Develop A Strong Management Team / Successor Some business owners in the SMB space control every aspect of their day-to-day operations. If the owner plans to exit the company, this autocratic structure might become problematic. Although strategic acquirers should have no problems with this issue (because of their existing industry skills), financial buyers may find this management structure to be problematic if the current owner’s exit causes paralysis at the company. Thus, a manager of equal or greater capabilities will need to be brought in to run the acquired business. The executive search process will prolong the acquisition, and could potentially kill the deal.
The risk in bringing in new management may be too great of a deterrent for financial buyers as the new managers will not have the same breadth of knowledge of the company’s specific market niche, geographic atmosphere, and current client relationships as the previous owner. In order to avoid this problem, companies should develop some form of management team, so that all members are capable of running the firm’s operations.
Long-Term Real Estate Leases A long-term lease generally presents advantageous financial terms over a short-term lease and locks a company into specific locale for a greater period of time. Long-term leases are especially advantageous to a company if the property is situated in a location conducive to business. Although these benefits usually lead companies to sign long-term leases, owners should be aware that a long-term lease could have a negative impact upon valuation. Both strategic and financial buyers generally prefer to acquire companies that do not have long-term leases and are easily relocatable, because:
- Acquirers who have operating units in close geographic proximity may want to “tuck-in” the acquisition (meaning that the employees and equipment of the acquired company are moved into the acquirer’s facilities).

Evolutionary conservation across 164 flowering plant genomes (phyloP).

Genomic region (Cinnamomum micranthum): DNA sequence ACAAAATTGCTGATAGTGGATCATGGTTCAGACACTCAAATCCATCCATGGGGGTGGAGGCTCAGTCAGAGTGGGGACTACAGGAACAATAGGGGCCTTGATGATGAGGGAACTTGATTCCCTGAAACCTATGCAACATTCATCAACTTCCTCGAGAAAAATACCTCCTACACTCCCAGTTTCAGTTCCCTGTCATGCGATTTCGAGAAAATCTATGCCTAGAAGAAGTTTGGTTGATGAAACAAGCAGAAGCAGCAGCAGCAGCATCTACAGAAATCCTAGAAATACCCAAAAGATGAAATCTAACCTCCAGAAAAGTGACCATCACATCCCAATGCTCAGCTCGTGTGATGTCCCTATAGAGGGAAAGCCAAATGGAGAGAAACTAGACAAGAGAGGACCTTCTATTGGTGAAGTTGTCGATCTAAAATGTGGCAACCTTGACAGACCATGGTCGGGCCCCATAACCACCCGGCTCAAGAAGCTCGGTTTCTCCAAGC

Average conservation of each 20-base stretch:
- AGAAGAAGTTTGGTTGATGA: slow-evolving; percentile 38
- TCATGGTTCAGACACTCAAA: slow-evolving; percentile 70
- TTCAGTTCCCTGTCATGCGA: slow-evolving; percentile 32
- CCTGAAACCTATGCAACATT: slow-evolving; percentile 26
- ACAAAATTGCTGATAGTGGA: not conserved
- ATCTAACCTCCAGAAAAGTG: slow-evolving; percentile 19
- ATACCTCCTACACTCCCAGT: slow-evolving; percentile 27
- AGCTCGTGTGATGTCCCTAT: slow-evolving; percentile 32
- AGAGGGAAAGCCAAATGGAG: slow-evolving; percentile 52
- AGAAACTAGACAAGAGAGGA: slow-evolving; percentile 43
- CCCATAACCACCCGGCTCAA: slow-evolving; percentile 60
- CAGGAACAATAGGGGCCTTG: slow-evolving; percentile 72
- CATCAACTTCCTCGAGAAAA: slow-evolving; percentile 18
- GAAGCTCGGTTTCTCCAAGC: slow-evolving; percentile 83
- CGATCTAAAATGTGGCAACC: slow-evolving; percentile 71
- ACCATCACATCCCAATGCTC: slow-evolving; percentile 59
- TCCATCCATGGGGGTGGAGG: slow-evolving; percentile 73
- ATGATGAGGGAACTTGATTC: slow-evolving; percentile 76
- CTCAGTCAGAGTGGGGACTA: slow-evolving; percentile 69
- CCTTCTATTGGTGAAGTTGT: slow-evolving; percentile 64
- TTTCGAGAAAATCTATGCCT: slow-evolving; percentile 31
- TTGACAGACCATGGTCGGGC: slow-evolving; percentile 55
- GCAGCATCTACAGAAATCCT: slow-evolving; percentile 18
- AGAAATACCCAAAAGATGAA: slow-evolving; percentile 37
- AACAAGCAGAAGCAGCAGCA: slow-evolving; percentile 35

- Acquirers might want to use the acquired company as a platform to expand into a new product, service, or geographic market. This agenda usually entails a plan to grow the acquired company into a larger entity, and a larger facility would be required to accommodate growth.
Leases that lock in an acquisition target for a substantial period of time can be a deal breaker, or at a minimum devalue your company. If any of the two scenarios that are detailed in this paragraph occur, the company’s current leases represent an unnecessary post-acquisition expense to the potential acquirer. It must be noted that this commentary regarding real estate leases is only applicable to companies which do not require to remain at the same locale to maintain current financial performance levels.
Diversity of Customer Base
Some companies cater to a particular industry. While this strategy enables a company to specialize in products and/or services related to one industry, and gives them a competitive advantage in winning contracts, it also forces the company to take on risk due to a lack of diversity. If the industry suffers a cyclical downturn, the company specializing in the industry usually falters as their customers place fewer orders. Although unavoidable in certain situations, companies should not specialize in serving just one industry. If a company believes in the merits of industry specialization, it should attempt to diversify its product and service offerings to include another industry which is counter cyclical to their other industry.
Companies specializing in work within a single industry represent an interesting situation for an acquirer. Specialization may be valued at a premium by acquirers who also specialize in the same area, or are looking to enter this market. However, more often than not, acquirers view the target company’s products and/or service offerings as limited and reduce the valuation appropriately.
This article has highlighted some of the general issues that should be considered in maximizing the value of your company. These topics are in no way inclusive of all factors that an acquirer will inspect; every transaction is unique and dozens of variables could be used to calculate a company’s value. Keeping these issues in mind can help owners to analyze how each decision they make today will affect their business valuation in the future.